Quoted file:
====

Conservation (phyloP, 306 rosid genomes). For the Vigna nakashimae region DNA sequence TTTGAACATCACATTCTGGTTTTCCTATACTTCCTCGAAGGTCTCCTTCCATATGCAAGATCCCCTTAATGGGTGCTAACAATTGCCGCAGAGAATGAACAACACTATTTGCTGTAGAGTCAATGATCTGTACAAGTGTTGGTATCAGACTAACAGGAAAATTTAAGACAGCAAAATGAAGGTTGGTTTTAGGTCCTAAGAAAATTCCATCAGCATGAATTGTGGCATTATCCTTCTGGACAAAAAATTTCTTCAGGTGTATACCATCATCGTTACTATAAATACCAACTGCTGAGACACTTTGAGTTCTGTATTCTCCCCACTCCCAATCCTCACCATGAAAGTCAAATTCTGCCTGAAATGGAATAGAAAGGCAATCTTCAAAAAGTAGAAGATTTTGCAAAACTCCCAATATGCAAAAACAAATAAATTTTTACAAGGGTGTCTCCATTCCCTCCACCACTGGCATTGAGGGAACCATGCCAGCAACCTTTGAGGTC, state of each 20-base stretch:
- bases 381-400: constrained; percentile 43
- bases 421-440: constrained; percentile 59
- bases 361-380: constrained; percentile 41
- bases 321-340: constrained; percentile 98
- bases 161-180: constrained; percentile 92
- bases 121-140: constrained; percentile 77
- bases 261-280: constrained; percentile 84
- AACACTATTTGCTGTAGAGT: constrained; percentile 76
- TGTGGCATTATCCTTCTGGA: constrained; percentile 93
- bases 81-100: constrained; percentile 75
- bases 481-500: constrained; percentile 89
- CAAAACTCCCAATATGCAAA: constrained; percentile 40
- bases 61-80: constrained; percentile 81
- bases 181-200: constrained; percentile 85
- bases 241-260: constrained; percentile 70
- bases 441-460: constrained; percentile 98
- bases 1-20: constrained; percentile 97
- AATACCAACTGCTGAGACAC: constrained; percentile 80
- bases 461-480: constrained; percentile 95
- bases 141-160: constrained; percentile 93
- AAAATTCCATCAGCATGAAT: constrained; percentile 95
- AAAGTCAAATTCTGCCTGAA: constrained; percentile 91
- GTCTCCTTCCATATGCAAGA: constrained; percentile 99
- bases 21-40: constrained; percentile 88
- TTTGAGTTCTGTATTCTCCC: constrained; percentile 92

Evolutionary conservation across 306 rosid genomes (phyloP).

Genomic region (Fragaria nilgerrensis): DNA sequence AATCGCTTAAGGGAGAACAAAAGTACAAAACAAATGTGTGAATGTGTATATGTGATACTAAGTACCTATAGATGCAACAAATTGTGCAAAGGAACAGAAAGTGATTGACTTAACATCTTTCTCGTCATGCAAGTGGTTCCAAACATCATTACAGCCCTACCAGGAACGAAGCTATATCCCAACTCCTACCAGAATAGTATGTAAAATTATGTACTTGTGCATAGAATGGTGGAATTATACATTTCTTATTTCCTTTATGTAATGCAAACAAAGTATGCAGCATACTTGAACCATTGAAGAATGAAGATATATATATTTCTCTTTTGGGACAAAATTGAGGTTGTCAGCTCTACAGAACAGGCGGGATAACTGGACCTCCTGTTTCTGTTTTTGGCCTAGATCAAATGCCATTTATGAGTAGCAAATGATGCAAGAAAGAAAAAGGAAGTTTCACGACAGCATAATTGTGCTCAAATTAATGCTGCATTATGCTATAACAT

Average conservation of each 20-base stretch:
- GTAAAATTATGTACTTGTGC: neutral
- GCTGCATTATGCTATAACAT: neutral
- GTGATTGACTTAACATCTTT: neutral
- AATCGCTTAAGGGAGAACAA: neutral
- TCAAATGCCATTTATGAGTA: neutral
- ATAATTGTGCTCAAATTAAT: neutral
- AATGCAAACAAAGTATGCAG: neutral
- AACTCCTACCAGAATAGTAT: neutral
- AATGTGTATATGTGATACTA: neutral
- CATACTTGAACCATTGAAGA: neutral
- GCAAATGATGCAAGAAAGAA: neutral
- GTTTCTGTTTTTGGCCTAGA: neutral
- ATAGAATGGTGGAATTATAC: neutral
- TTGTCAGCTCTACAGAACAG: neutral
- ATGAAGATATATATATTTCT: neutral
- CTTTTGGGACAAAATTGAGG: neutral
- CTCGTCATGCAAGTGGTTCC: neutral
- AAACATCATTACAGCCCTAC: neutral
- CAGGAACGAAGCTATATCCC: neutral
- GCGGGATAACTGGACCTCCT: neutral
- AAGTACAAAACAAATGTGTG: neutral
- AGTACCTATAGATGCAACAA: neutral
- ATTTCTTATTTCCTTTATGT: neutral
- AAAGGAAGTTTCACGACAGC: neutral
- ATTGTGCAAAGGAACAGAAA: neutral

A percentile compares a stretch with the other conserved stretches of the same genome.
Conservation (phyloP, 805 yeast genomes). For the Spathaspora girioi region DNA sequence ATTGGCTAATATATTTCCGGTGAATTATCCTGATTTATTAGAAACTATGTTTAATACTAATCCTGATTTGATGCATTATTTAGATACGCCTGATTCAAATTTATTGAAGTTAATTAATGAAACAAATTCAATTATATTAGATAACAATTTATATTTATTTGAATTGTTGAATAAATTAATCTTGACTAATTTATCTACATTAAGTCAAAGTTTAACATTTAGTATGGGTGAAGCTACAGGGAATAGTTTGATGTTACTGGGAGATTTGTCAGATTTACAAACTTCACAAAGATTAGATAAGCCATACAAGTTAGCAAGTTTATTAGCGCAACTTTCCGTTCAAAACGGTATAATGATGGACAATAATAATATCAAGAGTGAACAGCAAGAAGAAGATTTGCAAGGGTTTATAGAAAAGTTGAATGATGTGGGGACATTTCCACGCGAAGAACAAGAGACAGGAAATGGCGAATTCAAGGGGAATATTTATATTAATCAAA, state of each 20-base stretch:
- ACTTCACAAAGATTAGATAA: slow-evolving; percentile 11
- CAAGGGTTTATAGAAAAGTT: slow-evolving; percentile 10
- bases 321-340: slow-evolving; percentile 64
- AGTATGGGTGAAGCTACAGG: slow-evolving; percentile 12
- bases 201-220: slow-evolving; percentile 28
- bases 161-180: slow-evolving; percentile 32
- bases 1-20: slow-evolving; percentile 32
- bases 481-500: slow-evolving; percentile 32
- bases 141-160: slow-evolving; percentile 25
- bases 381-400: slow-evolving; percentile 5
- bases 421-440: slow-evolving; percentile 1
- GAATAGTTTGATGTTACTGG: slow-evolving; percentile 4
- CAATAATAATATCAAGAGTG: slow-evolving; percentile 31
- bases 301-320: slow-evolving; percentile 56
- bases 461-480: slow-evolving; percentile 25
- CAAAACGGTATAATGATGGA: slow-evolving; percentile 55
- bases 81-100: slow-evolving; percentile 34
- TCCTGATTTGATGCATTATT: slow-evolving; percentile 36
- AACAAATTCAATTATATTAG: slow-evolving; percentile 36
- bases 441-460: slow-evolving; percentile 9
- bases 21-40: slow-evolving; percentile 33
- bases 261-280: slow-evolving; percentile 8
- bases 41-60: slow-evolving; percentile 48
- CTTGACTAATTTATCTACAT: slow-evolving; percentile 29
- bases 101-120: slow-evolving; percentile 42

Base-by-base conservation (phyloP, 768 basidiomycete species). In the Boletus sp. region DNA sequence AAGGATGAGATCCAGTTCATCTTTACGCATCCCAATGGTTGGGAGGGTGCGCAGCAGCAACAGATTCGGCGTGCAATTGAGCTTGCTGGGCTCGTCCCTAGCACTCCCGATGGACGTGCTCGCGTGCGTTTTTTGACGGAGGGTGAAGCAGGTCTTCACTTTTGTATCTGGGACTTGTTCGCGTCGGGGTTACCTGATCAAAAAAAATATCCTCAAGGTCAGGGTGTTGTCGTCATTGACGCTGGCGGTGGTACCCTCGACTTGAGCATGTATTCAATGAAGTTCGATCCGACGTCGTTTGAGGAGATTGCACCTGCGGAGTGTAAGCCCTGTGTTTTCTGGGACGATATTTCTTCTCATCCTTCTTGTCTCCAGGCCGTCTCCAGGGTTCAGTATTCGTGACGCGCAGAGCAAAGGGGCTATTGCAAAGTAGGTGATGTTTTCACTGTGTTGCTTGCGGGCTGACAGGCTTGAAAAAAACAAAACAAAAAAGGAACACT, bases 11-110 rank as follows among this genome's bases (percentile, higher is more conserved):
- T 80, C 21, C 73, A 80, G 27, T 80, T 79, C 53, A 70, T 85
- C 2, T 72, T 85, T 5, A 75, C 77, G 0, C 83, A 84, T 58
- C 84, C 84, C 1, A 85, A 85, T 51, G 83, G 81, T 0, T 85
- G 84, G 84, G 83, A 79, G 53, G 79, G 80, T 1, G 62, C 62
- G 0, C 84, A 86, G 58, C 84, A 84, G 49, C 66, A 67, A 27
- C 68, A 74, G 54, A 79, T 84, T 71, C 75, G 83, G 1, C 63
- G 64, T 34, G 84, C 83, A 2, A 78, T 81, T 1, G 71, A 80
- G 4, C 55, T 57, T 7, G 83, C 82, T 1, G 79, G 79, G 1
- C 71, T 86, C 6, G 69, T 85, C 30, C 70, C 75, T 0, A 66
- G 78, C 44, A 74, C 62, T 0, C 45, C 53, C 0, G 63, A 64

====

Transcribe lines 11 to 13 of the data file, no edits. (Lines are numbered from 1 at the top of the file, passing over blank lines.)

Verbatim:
- bases 81-100: constrained; percentile 75
- bases 481-500: constrained; percentile 89
- CAAAACTCCCAATATGCAAA: constrained; percentile 40